The missing tape.
Although the article provoked a modest flurry of publicity (Pearson was interviewed on the Today show, for example), the questions it posed were largely ignored by the press--with the notable exception of New York Times columnist Tom Wicker. Administration officials scoffed at the story and offered quasi denials. Richard Burt, Assistant Secretary of State for European Affairs, could do no better than call the article "pure baloney," adding that he was "aware of absolutely no evidence to suggest" that the United States knew the airliner was off course prior to its downing. The seventeen questions went unaddressed.
Last week a new question was added to the list. In a Federal court in Washington, it was revealed that the U.S. Air Force had destroyed a tape that showed the course taken by Flight 007. According to testimony in a lawsuit against the U.S. government and other parties, brought by relatives of almost all the passengers on Flight 007, the Air Force Regional Operations Command Center at Anchorage had tracked the airliner on radar after its takeoff and recorded at least part of its flight path.
What happened to the tape? It is standard air Force procedure to impound any information relating to an air disaster. But in this instance the Air Force recycled the tape. The reason? According to The Washington Post, Jan K. Von Flatern, an attorney with the Justice Department, told the court that the Air Force "had no idea that it was going to be involved or that that data would be useful in the litigation at any point."
Before being recycled, the tape was stored for either thirty hours or fifteen days, according to conflicting statements by Von Flatern during the trial. In either period, the Air Force would have known that it had hot property. Yet the tape wasn't preserved. One need not be a conspiracy theorist to ask why the tape was destroyed--as lawyers for the families did.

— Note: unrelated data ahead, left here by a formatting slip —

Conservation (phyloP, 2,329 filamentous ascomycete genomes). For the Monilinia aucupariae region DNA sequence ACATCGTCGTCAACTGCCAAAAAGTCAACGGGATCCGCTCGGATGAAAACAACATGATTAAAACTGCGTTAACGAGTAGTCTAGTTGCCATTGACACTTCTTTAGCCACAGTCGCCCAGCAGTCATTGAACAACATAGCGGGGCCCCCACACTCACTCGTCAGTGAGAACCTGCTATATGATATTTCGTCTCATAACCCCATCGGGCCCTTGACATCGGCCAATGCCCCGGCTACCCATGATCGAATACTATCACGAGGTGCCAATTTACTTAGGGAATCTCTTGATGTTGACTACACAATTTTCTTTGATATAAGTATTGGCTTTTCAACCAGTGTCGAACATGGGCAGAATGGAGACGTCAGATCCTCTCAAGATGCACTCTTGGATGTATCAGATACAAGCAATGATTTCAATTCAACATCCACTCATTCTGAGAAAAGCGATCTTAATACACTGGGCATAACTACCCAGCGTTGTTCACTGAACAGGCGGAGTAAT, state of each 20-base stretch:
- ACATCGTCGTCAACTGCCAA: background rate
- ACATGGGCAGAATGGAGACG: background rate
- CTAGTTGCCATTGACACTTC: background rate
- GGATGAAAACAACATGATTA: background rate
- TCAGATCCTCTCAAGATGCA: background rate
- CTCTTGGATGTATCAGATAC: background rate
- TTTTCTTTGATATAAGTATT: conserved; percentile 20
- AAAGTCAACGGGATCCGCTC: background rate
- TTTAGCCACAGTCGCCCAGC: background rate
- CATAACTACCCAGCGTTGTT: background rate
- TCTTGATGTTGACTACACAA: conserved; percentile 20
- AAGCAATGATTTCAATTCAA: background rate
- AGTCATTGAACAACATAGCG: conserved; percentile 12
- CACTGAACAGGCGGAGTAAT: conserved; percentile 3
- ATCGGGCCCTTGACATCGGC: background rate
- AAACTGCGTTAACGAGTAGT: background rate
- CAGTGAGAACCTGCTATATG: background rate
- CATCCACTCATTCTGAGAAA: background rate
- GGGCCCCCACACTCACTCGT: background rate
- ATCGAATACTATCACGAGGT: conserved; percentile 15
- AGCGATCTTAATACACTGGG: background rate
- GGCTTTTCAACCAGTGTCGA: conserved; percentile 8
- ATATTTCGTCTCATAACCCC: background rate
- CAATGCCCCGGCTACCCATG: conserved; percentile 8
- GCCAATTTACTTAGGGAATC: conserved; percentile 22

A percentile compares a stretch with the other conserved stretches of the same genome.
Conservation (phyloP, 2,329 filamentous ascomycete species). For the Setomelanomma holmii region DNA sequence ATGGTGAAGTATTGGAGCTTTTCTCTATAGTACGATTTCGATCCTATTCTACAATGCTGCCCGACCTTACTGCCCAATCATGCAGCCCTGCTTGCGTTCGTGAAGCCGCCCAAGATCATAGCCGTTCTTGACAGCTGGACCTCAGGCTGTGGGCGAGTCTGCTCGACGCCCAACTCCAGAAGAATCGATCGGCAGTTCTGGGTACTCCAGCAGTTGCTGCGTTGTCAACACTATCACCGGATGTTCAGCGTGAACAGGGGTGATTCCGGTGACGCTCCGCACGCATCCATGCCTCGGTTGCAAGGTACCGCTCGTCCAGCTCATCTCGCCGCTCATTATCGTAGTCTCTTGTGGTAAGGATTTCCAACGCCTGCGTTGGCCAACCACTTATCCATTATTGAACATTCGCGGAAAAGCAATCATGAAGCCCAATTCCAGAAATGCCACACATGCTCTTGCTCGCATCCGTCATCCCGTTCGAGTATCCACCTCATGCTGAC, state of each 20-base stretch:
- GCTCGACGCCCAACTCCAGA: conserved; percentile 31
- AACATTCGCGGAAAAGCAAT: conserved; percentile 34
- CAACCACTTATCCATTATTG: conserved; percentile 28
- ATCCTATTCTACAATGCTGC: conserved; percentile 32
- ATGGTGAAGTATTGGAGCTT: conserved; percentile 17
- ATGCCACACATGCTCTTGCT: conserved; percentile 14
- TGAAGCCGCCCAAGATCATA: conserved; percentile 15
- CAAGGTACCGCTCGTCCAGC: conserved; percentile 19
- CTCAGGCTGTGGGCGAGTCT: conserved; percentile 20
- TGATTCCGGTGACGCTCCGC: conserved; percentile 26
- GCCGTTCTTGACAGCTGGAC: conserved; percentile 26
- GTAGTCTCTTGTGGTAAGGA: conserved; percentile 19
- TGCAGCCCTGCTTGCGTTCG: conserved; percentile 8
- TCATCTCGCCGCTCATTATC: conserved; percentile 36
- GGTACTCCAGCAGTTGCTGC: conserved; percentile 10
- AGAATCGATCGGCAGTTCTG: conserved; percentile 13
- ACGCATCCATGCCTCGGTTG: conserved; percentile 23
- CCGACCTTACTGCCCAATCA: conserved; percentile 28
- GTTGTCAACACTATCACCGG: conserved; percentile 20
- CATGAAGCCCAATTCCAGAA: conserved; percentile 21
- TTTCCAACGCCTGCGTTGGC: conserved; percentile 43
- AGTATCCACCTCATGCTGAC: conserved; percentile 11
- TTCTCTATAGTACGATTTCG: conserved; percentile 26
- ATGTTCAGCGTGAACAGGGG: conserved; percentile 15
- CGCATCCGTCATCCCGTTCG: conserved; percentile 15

From the beginning, the Administration placed a tight rein on information about Flight 007. For instance, it has released only the voice transmissions of the Soviet pilots, not those of their ground controllers, though it possesses those tapes or has access to them from the Japanese government.
The pattern of suppressing information has been consistent. Three hours after the plane plunged into the Sea of Japan, the Anchorage office of the National Transportation Safety Board was notified that the plane was missing. It began to investigate. Early the next morning, the Anchorage office was told to send immediately all the material it had gathered to headquarters in washington. From there, the information was sent to the State Department. The Anchorage office was notified that it was off the case and that the State Department would conduct the investigation. The transfer removed the data from the custody of an agency that had no power to classify it and sequestered it in the State Department. The latter has wrapped the flag of national security around much of the information on the case.
The affair of the destroyed tape is further evidence that the government has been less than candid about the downing of K.A.L. 007. Whether the tape was lost as the result of a foul-up or a cover-up, its destruction prevents us from determining its relevance. Could it have provided independent corroboration--or refutation--of official accounts?
We do not pretend to know the full story of the downing of K.A.L. 007. We do know that the Administration has not told the American people the whole truth. That is why The Nation is following up Pearson's story. We expect to publish the results of our, investigation in the coming months. Our primary purpose is, as it always has been, to prod Congress into conducting a full inquiry into this still-murky incident which increased tensions between the United States and the Soviet Union.
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|Title Annotation:||Korean Air Lines Flight 007 tragedy of 1983|
|Date:||Mar 16, 1985|
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